Health System Tobacco Cessation May Aid Smokers Trying to Quit

Health system-based tobacco cessation care may aid tobacco abstinence better than referral to a community-based quitline (QL).

HealthDay News — Health system-based tobacco cessation care may aid tobacco abstinence better than referral to a community-based quitline (QL), according to a study published online June 27 in JAMA Internal Medicine.

Nancy A. Rigotti, M.D., from Massachusetts General Hospital in Boston, and colleagues randomly assigned 1,409 cigarette smokers admitted to the hospital and who wanted to quit to either postdischarge treatment to health system-based Transitional Tobacco Care Management (TTCM) or electronic referral to a community-based QL.

The researchers found that at one and three months after discharge, more TTCM participants used cessation counseling (one month: 34.7 versus 21.9 percent; three months: 35.1 versus 17.5 percent) and pharmacotherapy (one month: 64.4 versus 46.1 percent; three months: 52.0 versus 37.6 percent) compared with QL participants. Similarly, more TTCM participants reported continuous abstinence for three months and point-prevalence abstinence at one month and three months than QL participants. For the primary outcome of biochemically verified point-prevalence abstinence at six months, there was no significant difference between groups (19.9 versus 16.9 percent).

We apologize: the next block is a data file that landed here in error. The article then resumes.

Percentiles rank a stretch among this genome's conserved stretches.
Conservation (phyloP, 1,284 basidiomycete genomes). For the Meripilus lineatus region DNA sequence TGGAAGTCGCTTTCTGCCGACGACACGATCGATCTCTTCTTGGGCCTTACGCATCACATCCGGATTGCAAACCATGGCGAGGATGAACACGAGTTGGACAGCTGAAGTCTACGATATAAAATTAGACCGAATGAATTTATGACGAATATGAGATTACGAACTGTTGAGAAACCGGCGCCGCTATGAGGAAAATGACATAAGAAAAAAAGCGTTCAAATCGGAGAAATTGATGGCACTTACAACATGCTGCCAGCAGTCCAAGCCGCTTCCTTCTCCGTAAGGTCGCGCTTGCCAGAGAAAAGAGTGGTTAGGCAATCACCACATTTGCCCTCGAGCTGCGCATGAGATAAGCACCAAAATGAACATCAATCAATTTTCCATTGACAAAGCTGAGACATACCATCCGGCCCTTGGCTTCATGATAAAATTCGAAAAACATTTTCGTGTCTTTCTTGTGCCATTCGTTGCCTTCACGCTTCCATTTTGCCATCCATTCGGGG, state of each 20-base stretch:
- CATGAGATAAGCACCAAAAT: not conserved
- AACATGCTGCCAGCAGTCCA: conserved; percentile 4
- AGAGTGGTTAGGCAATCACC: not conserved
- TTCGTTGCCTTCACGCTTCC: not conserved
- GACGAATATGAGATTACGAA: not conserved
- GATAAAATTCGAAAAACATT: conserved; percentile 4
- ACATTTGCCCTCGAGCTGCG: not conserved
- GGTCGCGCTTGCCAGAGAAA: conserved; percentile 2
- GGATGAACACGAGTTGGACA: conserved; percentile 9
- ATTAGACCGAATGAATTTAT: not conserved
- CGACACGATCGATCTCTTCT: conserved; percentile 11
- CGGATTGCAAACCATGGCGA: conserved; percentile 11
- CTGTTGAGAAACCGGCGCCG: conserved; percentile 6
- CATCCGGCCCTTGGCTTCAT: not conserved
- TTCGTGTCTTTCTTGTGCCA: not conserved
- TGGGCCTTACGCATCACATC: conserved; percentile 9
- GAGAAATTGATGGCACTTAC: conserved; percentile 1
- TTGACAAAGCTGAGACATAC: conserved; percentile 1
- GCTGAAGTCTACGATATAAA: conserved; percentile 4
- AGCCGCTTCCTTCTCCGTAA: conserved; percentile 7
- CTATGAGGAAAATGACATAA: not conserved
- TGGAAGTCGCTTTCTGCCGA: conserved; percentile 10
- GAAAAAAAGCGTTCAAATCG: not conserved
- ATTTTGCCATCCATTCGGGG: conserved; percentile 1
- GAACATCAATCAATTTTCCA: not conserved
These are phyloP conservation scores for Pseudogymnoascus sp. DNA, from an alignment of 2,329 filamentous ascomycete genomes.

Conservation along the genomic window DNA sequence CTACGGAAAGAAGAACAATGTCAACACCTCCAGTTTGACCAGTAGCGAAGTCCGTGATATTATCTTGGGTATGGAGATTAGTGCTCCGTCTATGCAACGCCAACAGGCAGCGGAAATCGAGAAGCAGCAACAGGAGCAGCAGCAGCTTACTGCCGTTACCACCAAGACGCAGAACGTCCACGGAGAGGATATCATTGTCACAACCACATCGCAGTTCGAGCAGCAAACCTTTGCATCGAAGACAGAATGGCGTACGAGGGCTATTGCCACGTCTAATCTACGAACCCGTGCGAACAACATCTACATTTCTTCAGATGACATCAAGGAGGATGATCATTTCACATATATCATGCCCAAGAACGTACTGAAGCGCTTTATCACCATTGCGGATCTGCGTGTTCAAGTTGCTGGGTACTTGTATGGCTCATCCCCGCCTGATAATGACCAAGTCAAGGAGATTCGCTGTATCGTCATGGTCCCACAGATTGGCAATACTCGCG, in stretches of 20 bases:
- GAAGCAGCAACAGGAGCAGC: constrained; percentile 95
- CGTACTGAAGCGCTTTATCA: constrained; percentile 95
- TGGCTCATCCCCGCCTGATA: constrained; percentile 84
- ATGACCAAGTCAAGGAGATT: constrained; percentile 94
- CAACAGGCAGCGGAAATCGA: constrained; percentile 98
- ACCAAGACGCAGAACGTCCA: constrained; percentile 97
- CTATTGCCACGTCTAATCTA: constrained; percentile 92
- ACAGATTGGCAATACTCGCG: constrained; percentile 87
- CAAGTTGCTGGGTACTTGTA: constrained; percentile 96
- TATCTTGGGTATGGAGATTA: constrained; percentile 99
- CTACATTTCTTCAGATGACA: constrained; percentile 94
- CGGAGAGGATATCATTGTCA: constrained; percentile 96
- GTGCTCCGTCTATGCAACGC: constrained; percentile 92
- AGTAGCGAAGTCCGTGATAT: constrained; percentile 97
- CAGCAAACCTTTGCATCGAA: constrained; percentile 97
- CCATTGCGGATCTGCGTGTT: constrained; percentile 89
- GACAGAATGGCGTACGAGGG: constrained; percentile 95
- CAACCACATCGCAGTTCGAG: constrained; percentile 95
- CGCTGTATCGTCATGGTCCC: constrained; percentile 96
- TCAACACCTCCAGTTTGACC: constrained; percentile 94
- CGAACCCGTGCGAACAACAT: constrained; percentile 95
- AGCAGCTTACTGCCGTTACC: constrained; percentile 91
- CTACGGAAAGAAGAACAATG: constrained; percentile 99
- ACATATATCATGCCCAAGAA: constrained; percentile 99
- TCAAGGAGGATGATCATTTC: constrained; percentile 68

“We found that keeping smoking cessation within the health care system where it could be managed like other chronic medical conditions could be an effective form of treatment,” a coauthor said in a statement.

Several authors disclosed financial ties to the pharmaceutical industry.

Abstract/Full Text